Iran Switching Its Oil Sales to 'Grey Market' in Bid to Defy US Sanctions
The US earlier terminated waivers for several Iranian oil-buying countries, once again threatening them with sanctions if they continue doing business with Tehran. The Islamic Republic has slammed these actions, vowing to continue oil exports despite Washington's efforts.
Iran has started directing its efforts at organising the sale of its oil via alternative routes to circumvent the effectiveness of US sanctions against the country's energy sector, Deputy Oil Minister Amir Hossein Zamaninia told IRNA news agency without specifying any details.
"We have mobilised all of the country's resources and are selling oil in the 'grey market'", he said.
At the same time, the deputy minister admitted that the volumes from daily sales won't be able to reach the export levels seen prior to the US exit from the Iran nuclear deal, which lifted international sanctions from Tehran. Zamaninia didn't provide any estimates about the volumes of oil sales on the "grey market", but noted that the government will have to "make serious decisions about [Iran's] financial and economic management".
Speaking about the "grey market" scheme of selling Iranian oil the deputy minister stressed that it in no way can be viewed as "smuggling" as it's merely a measure to counter sanctions that are neither "just" nor "legitimate".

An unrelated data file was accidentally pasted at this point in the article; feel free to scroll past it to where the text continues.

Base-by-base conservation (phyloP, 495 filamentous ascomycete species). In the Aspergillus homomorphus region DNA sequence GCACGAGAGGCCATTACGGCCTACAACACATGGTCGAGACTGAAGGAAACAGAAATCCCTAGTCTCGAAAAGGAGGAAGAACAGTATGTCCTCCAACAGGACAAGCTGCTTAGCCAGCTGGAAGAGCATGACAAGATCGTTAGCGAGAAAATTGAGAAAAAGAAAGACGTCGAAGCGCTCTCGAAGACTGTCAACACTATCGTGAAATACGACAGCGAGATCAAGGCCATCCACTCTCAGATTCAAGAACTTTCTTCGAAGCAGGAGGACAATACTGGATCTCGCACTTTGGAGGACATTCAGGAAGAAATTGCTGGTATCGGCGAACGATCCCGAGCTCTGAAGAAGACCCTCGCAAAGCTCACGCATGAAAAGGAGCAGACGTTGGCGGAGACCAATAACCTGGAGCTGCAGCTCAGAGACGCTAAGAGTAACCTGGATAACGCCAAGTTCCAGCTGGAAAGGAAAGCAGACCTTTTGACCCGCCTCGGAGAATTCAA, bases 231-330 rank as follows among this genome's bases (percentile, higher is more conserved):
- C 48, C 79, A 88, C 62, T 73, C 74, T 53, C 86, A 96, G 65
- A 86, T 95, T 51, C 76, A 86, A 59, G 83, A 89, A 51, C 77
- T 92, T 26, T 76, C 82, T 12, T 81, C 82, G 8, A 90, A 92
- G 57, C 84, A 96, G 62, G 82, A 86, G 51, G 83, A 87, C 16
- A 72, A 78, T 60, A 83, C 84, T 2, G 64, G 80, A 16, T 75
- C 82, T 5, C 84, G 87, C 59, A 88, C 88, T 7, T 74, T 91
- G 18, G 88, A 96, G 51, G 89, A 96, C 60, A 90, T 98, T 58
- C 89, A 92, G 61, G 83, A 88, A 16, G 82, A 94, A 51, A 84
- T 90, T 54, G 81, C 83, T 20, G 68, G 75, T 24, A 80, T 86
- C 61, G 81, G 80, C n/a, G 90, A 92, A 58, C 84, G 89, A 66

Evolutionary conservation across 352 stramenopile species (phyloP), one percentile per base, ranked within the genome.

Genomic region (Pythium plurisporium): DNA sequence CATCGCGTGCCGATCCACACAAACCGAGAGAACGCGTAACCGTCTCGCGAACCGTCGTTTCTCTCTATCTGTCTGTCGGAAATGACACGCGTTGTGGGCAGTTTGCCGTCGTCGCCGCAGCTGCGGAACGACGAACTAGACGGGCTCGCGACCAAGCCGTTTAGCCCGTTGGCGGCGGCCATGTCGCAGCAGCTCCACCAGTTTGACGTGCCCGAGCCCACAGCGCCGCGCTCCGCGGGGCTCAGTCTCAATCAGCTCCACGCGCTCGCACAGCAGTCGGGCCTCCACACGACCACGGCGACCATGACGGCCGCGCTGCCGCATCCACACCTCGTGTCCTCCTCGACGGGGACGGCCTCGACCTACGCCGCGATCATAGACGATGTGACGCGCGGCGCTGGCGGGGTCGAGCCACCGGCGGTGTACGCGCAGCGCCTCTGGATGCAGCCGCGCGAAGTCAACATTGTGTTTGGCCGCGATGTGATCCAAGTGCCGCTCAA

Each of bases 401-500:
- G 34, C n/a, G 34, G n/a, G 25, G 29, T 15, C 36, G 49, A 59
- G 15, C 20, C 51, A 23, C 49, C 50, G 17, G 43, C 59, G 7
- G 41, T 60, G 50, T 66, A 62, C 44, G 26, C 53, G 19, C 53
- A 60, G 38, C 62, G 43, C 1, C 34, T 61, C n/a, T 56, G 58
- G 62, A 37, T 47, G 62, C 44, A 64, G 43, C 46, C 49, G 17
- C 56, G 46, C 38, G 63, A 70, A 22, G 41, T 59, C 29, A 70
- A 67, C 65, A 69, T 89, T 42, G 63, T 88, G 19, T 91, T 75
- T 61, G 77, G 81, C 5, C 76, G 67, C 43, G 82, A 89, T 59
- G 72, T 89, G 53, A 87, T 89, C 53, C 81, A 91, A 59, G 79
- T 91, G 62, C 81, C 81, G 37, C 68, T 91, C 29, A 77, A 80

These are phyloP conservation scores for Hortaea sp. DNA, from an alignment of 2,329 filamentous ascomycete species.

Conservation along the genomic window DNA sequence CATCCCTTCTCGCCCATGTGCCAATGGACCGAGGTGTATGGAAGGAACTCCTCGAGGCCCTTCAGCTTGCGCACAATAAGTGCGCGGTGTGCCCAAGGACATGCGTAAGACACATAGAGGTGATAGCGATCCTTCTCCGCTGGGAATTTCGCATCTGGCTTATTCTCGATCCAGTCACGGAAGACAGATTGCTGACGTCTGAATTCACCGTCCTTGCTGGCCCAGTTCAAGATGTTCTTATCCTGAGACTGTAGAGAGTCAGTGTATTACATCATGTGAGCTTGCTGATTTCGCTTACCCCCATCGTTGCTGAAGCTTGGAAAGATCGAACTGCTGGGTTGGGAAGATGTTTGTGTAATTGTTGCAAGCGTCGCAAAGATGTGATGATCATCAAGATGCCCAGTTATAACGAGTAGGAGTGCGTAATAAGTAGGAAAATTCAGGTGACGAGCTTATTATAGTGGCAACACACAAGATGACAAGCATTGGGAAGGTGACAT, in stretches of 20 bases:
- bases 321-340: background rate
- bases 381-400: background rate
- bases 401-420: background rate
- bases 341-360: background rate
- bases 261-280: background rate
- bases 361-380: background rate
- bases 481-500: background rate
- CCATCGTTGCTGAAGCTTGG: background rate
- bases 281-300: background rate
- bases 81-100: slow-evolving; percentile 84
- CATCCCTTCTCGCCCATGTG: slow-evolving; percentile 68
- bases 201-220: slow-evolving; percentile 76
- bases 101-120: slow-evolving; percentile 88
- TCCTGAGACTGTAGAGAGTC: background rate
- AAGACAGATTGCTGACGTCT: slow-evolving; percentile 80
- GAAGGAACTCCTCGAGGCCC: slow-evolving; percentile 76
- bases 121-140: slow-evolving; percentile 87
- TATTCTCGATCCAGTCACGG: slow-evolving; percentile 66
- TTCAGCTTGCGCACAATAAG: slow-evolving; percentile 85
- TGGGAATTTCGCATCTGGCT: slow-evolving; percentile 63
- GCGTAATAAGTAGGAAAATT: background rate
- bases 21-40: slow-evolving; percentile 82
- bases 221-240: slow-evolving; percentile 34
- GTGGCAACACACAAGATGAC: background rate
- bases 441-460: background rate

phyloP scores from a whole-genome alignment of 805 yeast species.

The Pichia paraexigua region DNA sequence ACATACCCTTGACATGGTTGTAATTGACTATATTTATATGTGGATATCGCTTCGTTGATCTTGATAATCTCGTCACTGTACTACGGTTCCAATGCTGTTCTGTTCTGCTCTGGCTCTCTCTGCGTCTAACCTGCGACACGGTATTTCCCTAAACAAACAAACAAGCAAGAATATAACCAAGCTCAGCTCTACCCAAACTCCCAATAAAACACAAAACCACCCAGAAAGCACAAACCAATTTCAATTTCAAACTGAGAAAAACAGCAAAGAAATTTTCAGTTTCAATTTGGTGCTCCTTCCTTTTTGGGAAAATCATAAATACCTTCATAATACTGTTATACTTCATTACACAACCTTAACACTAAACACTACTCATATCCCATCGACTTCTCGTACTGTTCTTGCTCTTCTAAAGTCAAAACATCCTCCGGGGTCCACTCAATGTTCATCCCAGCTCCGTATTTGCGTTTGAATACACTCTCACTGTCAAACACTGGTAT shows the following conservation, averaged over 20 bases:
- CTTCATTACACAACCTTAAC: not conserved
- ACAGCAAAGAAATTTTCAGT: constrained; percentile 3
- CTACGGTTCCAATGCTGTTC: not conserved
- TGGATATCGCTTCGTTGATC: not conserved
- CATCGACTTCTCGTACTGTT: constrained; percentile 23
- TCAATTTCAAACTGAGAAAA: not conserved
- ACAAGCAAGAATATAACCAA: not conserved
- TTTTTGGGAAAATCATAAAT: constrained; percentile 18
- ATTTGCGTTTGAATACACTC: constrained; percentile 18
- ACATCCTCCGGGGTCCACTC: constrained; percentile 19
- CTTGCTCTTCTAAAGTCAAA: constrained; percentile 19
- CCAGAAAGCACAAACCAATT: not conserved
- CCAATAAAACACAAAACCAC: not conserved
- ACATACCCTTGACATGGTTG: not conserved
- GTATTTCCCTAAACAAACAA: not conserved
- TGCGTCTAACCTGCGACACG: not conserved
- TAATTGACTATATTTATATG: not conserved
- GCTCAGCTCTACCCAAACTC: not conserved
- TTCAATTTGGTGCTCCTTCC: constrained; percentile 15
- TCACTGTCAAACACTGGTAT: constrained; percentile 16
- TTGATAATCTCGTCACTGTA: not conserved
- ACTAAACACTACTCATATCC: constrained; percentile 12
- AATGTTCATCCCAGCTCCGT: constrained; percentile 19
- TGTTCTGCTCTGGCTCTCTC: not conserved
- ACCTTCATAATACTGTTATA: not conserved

The US earlier ended waivers given to several states, importing Iranian crude. The waivers prevented these countries from falling under American sanctions as long as they abided by the allowed daily import limits. The decision to end these waivers has caused "regret and concern" in the EU, Foreign Policy Chief Federica Mogherini said.
The waivers were given to Greece, Italy, Taiwan, China, India, Turkey, Japan, and South Korea on the same day the US imposed harsh sanctions against Iran's energy, banking and shipping sectors, 5 November 2018. The imposition of the sanctions was preceded by Washington's unilateral withdrawal from the Iran nuclear deal on 8 May 2018.
Washington's move was met with criticism from other signatories to the deal, who decided to continue adhering to its provisions and to ignore the White House's sanctions.
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